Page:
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An Irish Tale and Guinness Chili- ready for St. patrick’s Day!

Secrets of the Apple Tree Tavern: The Making of an Irish Godfather (Irish Fires Book 1) by Mary Ellen Gavin   In The Secrets of the Apple Tree Tavern, Mary Ellen Gavin writes movingly and deeply about the Irish in New York and in Dublin. Raised in an Irish family, she shared, “The joys and sorrows of family are taught to the Irish from birth. All good and all bad can only come from your Family. A brother who succeeds in life is your joy ... a sister who births a sickly baby is your sorrow. The Irish build strong family ties and know how to wield guilt. It is the way I was raised. I thrived from it and I cried from it ... more than some other families.” Life is seen through the eyes of Frances Fleming, an orphan of Irish immigrants during the Depression, then adopted by a tavern owner. Like the author, family becomes extremely important to him.  At a young age, he is put to work, gladly on his part for his new “family.”  His childhood is happy and his years filled with stories of Ireland and the “old ways.” So many of us are enchanted…

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Helen interviews Lola James of The Texacali Game-

To be a little different from the usual 'meet the author'  let's meet a character Aran Bruce The Taexali Game’s a time travel historical novel where I was whizzed back to A.D. 210, along with my friends Brian and Fianna. ‘Course, when we started playing our Rubidium Virtual Reality game we’d no idea where we were, or when it was, and had to work that out from really neat visual clues. Just as well that I’ve got a fabulous recall of facts. Oh, and then we had to come to terms with it all being really real, you know, and that death actually did mean being a dead-guy for ever. Some of the local Taexali Celts were our friends, others were dirty traitors, but the best bit of all was besting that nasty Ancient Roman Emperor Severus and his even more evil son – Caracalla – while we were solving the local mystery. We’re talking about Aberdeenshire, Scotland. That’s where I live when I’m not time travelling. Aron Bruce Read Helen Hollick's complete interview with Aron Bruce of The Taexali Game @Novel Conversations By Nancy Jardine Visit author Nancey Jardine @ Her Website

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The Thrill of Mountain Climbing and the Delight of Home Cooking!

The Altitude Journals by David Mauro One would never have picked David Mauro, author of The Altitude Journals to climb the major 7 mountain peaks in the world. Not only wasn’t he a climber, he wasn’t even a hiker. He was down on his luck, living in his sister’s spare room while going through a divorce. Then, he received an invitation from his brother-in-law to climb Mount Denali. And that was the turning point. The Altitude Journals are about his journey, through mountain climbing, with its adventures, its difficulties and its redemptions.  I climbed each mountain with David, routed for him and read every word in his retelling of this journey. David’s sense of humor is evident throughout. When I asked him what he had initially thought when Thai asked him to join him climbing Denali, the highest point in North America, he told me, “My initial thought was, ‘Well, I'm not even a mountain climber so that sounds like a bad fit.’  By the end of the journey I had come of age as an altitude climber, so I understood clearly what I was getting myself into with Everest. I liked my chances of success, which I placed at 30%.” Hiking and climbing…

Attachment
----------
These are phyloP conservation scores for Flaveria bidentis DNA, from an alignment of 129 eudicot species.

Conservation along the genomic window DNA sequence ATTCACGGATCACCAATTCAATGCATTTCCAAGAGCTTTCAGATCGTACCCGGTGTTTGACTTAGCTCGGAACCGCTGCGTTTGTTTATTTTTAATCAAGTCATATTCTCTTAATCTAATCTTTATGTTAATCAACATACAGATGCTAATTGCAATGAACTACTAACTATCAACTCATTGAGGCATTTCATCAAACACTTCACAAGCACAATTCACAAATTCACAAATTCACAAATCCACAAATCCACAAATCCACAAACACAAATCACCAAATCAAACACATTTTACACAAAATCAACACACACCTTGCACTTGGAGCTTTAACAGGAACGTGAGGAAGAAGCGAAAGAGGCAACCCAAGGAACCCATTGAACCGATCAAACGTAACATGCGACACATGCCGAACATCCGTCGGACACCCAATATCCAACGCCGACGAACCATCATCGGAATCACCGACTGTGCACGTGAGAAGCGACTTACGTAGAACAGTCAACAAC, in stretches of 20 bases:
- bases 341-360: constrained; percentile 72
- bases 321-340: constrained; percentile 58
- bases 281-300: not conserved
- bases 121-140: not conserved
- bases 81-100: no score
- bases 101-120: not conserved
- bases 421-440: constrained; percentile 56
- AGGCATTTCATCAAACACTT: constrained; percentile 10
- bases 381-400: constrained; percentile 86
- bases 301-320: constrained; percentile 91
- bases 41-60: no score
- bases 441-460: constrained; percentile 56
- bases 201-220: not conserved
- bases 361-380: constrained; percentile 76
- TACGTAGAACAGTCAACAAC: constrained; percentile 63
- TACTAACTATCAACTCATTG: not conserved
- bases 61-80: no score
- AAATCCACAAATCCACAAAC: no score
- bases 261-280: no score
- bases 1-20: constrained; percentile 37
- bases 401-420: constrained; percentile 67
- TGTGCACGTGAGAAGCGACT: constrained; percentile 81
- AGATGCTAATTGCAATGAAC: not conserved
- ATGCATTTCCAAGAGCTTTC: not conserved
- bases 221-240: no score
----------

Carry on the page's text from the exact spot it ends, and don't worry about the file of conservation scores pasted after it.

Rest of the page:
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“Reconstructing Jackson”- Heartbreak, Love and good food for Valentine’s Day!

  Holly Bush’s Reconstructing Jackson. The year is 1867. The Confederates have lost and the South is bitter, much in ruins.  Throughout the US, the former slaves are free yet most remain fearful, unable to exercise the freedoms they have been given. Enter Reed Jackson, lawyer, handsome and defeated Confederate officer. One leg amputated during the war, the other said to be too weak to use, Reed is in a wheel chair, angry, hopeless and uncertain about his future. His plantation and financé have been given to his younger brother and Reed is sent to the Aimes cousins in Missouri. Holly told me, “He knew the South could not support slavery forever, he knew his father was a cruel man, he knew that good people existed (his mother), he fought in a war he did not support but was expected of him, and he knew that the law must be followed blindly to begin our crawl out of our national conflicts.” So begins the historical romance written by Holly Bush. Reed is confronted with the historical reality of his era. His cousins own a boarding house and employ Beulah, a free Black manager, a bright, educated former slave. She is also a teacher, who elevates…

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Space in the Heart & Food in the Stomach!

    What is apparent from the start of the well-written Space in the Heart are the wounds of the three vibrant main characters. Author Rodney Walther told me, “I like to write characters who are complex, who have some wound or flaw that shapes who they are and how they see the world. Although the main characters Garrison and Danica take tentative steps toward love, they are each pursuing an individual journey of growth, which is as important as their romantic relationship.” Throw in Zoey, a moody adolescent.  In many ways emotionally, she is completely normal with the roller-coaster feelings of a teenager. Being in a wheel chair sets her apart, yet Rodney’s strong and apt development allows us to sit in her chair as we read.  The authors is successful in his goal of writing “Zoey as a teenage girl who happened to have a disability, not as a disabled girl first and foremost.” The plot reveals the nasty side of adolescents who both mock and ignore Zoey. Having been an educator for many years, I have seen these types of encounters. While all bullying is wrong, this type is extremely infuriating for me. Like many teenagers, Zoey wants to handle this…

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A Book for Christmas and Pasta for a Healthy New Year!